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THE Yemen Thread (merged)

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Re: Shia rebels who are trying to challenge the Government

Unread postby Roy » Mon 04 Jan 2010, 06:54:30

I think we should restructure our economy (USA) to use less fossil fuels, not be dependent upon oil imports, pull back the tendrils of our empire, and stop meddling in the affairs of foreign countries with the goal of maximizing profits for multinational corporations and realizing the aims of whatever Israel's foreign policy happens to be at the moment.

The odds of that happening voluntarily? About 1000000:1. Odds of it happening eventually due to resource and financial constraints? Near unity.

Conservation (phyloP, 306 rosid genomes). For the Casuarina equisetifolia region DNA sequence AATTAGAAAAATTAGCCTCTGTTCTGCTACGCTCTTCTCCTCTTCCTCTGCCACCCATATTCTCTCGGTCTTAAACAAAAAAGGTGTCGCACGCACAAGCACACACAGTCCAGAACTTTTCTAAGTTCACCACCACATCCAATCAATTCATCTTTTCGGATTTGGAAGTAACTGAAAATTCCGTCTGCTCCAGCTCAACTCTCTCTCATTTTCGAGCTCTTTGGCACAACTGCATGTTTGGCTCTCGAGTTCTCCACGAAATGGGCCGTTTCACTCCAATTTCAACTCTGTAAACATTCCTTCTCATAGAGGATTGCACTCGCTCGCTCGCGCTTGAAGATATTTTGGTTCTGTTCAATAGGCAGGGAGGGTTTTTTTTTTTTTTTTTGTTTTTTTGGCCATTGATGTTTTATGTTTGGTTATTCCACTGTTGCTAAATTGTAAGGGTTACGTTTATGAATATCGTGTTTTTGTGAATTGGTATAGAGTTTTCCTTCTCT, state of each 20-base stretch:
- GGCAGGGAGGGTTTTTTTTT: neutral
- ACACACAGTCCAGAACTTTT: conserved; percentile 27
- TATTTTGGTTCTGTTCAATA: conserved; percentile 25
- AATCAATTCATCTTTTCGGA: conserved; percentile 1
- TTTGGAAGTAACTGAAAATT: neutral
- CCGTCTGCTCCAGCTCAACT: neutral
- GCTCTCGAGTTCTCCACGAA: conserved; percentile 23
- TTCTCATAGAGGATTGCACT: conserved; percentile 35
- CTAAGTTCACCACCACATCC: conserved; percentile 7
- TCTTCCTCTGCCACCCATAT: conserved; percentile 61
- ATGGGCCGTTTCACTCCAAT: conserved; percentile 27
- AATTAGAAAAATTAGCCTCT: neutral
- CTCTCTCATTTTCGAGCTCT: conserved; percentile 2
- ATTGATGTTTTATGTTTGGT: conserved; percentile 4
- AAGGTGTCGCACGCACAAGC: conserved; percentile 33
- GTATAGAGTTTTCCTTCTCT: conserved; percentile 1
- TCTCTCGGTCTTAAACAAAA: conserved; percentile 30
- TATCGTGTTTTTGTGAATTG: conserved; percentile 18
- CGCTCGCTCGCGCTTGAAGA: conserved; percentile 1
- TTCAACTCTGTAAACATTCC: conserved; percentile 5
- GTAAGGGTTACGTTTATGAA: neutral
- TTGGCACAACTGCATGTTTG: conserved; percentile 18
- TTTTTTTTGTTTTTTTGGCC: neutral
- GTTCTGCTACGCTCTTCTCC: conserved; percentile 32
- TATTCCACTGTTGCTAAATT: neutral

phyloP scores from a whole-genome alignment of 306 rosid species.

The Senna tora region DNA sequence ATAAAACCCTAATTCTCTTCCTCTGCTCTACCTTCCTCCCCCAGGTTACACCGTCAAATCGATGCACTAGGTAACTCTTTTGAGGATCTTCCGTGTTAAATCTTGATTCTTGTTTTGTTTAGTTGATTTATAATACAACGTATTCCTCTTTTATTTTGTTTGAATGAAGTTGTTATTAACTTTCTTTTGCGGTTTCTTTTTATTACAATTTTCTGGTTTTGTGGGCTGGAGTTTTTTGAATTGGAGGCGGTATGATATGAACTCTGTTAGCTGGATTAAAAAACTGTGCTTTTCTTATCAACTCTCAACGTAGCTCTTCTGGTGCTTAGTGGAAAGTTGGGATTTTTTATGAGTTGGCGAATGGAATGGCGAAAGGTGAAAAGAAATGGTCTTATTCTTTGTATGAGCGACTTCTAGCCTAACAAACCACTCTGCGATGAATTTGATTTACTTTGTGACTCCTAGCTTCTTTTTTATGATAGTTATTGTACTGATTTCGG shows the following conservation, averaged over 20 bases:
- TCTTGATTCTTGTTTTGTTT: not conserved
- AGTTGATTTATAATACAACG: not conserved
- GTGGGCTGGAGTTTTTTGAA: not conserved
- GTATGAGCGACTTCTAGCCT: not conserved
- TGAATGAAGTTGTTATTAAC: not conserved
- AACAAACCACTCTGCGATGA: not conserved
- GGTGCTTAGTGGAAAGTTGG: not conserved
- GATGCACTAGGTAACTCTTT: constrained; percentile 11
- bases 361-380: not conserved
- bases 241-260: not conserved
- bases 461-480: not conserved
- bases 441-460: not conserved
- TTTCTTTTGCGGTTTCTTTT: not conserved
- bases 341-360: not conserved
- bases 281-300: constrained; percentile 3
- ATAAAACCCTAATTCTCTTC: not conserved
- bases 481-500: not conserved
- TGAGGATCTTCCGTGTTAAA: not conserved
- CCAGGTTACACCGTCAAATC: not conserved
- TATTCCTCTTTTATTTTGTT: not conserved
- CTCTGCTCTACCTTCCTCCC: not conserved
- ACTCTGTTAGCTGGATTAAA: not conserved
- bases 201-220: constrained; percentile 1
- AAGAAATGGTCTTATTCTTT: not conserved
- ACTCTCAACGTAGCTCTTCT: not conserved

People should have the right of self-determination. If they feel their governments are not serving their interests then they have the right to revolt, IMO.

But when a long train of abuses and usurpations, pursuing invariably the same Object evinces a design to reduce them under absolute Despotism, it is their right, it is their duty, to throw off such Government, and to provide new Guards for their future security.


The above is from the US Declaration of Independence.

Being an idealist, I believe it to be true and applicable anywhere there are men chafing under the rule of a tyrannical government.
A nations military should only be used in a nations self defense, not to entertain liberal cravings for shaping poor nations into images of themselves by force. -- Eastbay